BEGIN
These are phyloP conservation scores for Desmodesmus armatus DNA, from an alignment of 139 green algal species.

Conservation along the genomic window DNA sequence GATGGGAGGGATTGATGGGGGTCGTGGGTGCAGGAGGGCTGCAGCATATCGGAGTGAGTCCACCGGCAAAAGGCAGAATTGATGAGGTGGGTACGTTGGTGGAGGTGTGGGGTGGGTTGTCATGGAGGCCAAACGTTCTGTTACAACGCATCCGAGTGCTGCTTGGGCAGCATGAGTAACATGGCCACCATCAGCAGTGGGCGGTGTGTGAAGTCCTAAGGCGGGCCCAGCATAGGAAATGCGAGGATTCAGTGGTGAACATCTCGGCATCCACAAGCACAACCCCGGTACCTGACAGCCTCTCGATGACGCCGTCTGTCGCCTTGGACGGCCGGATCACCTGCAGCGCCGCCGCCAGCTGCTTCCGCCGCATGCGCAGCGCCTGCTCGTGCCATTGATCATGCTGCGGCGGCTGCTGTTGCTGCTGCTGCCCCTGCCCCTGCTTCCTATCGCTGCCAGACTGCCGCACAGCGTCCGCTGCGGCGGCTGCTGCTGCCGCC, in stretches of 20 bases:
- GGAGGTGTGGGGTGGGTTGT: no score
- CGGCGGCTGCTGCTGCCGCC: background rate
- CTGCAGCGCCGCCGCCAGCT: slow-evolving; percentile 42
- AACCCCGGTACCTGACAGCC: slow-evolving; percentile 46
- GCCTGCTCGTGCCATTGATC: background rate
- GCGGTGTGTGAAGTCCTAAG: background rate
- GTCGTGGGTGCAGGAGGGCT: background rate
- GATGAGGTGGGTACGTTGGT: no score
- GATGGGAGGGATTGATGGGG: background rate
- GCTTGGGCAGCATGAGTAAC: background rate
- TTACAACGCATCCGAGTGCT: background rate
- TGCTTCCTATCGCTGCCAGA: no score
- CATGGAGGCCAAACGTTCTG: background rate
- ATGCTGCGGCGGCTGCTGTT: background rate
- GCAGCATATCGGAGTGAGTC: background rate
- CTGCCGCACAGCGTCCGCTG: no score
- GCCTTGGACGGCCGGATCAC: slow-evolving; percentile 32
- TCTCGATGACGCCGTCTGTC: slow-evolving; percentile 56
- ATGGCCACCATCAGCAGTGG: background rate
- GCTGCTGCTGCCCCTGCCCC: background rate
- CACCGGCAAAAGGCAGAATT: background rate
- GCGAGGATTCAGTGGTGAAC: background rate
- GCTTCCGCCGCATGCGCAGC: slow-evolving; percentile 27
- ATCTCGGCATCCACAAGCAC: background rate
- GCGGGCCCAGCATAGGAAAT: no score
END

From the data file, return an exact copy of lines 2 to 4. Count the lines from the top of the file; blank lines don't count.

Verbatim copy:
Conservation along the genomic window DNA sequence GATGGGAGGGATTGATGGGGGTCGTGGGTGCAGGAGGGCTGCAGCATATCGGAGTGAGTCCACCGGCAAAAGGCAGAATTGATGAGGTGGGTACGTTGGTGGAGGTGTGGGGTGGGTTGTCATGGAGGCCAAACGTTCTGTTACAACGCATCCGAGTGCTGCTTGGGCAGCATGAGTAACATGGCCACCATCAGCAGTGGGCGGTGTGTGAAGTCCTAAGGCGGGCCCAGCATAGGAAATGCGAGGATTCAGTGGTGAACATCTCGGCATCCACAAGCACAACCCCGGTACCTGACAGCCTCTCGATGACGCCGTCTGTCGCCTTGGACGGCCGGATCACCTGCAGCGCCGCCGCCAGCTGCTTCCGCCGCATGCGCAGCGCCTGCTCGTGCCATTGATCATGCTGCGGCGGCTGCTGTTGCTGCTGCTGCCCCTGCCCCTGCTTCCTATCGCTGCCAGACTGCCGCACAGCGTCCGCTGCGGCGGCTGCTGCTGCCGCC, in stretches of 20 bases:
- GGAGGTGTGGGGTGGGTTGT: no score
- CGGCGGCTGCTGCTGCCGCC: background rate